Artists Have So Much Fun

Artists have so much fun. They often get to realize their innermost fantasies (sometimes with the help of generous patrons or art-centric cities, like NYC). It wouldn’t have been my specific fantasy, but placing naked, life-size figures on the tops of New York buildings (top), as a way to force passersby to better appreciate their time and surroundings, is quite an ambitious dream. In this case the British artist Antony Gormley, with the support of the Madison Square Park Conservancy, Gormley has positioned 27 fiberglass figures (life-sized molds of himself) on buildings within a nine-block radius of Madison Square Park, along with four iron-cast sculptures on the ground.
 
“Within the condensed environment of Manhattan’s topography,” notes Gormley in a catalog published in TimeOut New York, “the level of tension between the palpable, the perceivable and the imaginable is heightened because of the density and scale of the buildings.” It forces people to search out the work as though a mammoth Easter egg hunt. I, for one, was oblivious until I saw the TimeOut catalog. Now, I see them everywhere.
 
(Photos by James Ewing)
 

 


About Steven Heller

Steven Heller is the co-chair of the SVA MFA Designer /Designer as Author + Entrepreneur program, writes a weekly column for The Atlantic online and is the "Visuals" Columnist for the New York Times Book Review. He is also the author of over 160 books on design and visual culture. And he is the 2011 recipient of the Smithsonian National Design Award.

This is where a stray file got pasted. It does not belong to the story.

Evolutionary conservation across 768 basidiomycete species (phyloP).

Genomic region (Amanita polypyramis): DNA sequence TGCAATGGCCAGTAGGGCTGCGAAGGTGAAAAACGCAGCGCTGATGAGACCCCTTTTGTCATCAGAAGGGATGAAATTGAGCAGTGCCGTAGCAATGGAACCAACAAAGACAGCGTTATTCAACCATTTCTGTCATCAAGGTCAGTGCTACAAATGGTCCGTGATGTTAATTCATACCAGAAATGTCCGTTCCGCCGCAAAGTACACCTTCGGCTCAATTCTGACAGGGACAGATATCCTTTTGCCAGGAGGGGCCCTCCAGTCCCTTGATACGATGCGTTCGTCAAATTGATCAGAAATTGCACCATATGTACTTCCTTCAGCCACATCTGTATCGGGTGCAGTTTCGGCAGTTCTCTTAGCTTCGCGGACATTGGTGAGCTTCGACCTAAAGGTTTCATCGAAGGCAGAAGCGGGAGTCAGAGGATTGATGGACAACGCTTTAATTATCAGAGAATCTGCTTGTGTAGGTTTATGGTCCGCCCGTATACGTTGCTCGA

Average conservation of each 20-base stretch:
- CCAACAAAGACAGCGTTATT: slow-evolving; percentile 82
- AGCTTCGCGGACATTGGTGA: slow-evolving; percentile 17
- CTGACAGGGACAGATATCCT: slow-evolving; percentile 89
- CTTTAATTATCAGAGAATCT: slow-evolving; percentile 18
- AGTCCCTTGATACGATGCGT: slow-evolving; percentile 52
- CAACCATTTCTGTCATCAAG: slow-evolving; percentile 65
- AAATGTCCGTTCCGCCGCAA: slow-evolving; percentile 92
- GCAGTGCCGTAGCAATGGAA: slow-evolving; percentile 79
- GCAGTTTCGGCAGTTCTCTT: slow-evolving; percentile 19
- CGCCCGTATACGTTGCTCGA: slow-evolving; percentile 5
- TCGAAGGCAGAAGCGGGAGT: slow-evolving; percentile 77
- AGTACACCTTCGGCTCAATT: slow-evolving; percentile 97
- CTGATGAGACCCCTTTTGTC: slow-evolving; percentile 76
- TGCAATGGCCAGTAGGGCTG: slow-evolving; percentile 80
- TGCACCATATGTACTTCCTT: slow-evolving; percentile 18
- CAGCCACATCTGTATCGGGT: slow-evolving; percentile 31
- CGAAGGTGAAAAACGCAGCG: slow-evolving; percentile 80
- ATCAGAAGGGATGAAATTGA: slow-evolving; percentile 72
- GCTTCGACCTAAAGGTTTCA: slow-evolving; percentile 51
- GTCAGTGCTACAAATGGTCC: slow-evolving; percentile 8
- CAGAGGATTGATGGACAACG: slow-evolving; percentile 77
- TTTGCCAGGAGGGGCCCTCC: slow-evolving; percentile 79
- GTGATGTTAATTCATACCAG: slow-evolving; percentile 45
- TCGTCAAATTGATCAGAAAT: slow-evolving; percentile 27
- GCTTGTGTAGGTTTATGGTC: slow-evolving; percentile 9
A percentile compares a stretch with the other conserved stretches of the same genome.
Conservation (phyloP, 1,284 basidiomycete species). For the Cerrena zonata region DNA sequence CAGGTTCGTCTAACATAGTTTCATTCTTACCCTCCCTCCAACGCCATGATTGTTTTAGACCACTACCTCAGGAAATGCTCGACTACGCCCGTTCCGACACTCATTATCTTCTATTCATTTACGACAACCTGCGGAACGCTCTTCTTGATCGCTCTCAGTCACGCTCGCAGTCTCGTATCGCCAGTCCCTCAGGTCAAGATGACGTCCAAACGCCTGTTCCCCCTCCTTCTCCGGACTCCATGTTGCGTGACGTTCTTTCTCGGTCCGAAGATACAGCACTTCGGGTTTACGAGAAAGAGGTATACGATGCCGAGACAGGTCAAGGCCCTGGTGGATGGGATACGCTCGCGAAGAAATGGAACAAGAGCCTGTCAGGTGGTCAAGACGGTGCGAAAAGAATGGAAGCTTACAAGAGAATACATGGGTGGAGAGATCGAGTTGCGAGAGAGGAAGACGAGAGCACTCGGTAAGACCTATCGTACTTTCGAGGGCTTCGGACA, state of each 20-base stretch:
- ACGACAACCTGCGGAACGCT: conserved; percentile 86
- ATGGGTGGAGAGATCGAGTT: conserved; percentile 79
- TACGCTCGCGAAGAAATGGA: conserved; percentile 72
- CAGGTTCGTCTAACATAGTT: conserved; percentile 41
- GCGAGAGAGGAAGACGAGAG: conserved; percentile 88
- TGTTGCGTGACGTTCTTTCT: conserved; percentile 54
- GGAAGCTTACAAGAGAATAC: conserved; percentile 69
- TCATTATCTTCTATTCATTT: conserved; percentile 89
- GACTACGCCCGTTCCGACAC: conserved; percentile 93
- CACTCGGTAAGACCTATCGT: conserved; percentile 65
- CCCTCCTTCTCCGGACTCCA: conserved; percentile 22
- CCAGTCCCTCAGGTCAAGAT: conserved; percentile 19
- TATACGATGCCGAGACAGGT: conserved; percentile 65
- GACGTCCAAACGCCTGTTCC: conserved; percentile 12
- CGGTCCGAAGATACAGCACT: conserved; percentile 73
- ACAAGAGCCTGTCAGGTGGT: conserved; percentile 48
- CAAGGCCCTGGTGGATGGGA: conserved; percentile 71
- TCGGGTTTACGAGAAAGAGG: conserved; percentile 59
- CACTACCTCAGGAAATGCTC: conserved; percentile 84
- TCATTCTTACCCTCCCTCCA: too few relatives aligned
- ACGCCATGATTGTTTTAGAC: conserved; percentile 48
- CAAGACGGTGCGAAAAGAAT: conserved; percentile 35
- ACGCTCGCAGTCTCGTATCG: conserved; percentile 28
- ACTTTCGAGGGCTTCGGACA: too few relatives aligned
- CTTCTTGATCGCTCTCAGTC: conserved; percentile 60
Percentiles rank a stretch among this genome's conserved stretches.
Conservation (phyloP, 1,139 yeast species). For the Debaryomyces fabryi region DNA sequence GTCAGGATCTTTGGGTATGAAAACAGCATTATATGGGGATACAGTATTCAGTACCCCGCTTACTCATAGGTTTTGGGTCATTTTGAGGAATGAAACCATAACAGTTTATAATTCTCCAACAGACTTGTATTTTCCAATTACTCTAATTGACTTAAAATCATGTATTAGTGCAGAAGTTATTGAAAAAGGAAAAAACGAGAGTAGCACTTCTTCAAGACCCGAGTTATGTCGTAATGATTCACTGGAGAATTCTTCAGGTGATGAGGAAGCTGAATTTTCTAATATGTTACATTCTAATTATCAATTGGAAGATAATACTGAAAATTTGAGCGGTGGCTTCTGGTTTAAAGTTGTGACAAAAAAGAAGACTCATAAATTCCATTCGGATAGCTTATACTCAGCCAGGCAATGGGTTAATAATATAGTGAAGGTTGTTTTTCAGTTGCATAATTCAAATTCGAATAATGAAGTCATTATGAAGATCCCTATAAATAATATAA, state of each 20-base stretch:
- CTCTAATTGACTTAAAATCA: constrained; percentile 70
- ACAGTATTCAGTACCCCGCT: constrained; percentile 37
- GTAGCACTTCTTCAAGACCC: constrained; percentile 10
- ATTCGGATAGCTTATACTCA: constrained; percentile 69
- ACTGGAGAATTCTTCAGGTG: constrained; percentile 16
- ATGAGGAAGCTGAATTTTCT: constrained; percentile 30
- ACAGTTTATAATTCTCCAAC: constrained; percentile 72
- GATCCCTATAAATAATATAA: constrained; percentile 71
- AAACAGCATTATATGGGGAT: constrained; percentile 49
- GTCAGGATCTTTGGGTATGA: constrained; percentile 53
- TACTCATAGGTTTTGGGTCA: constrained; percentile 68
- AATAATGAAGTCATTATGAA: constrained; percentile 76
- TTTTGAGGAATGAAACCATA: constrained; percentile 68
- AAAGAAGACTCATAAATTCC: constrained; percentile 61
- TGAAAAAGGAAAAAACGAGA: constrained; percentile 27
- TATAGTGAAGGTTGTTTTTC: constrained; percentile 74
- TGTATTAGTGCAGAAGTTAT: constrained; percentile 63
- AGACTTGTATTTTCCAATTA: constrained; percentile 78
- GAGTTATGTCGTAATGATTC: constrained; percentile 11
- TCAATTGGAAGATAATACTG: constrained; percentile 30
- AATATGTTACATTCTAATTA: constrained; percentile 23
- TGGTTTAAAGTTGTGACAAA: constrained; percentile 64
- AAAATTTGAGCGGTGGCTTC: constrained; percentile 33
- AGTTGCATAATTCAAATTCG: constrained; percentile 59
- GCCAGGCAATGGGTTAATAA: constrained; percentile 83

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  1. I love Gormley’s work. One note of interest is that this piece required that the figures’ toes be just over the edges of the buildings to emphasize that they were watching. Canadian artist Peter von Tiesenhausen also has a similarly flexible installation piece using figures, the main difference being their rough-hewn wooden carving as opposed to Gormley’s castings of his own body.

  2. I love Gormley’s work. One note of interest is that this piece required that the figures’ toes be just over the edges of the buildings to emphasize that they were watching. Canadian artist Peter von Tiesenhausen also has a similarly flexible installation piece using figures, the main difference being their rough-hewn wooden carving as opposed to Gormley’s castings of his own body.

  3. I love Gormley’s work. One note of interest is that this piece required that the figures’ toes be just over the edges of the buildings to emphasize that they were watching. Canadian artist Peter von Tiesenhausen also has a similarly flexible installation piece using figures, the main difference being their rough-hewn wooden carving as opposed to Gormley’s castings of his own body.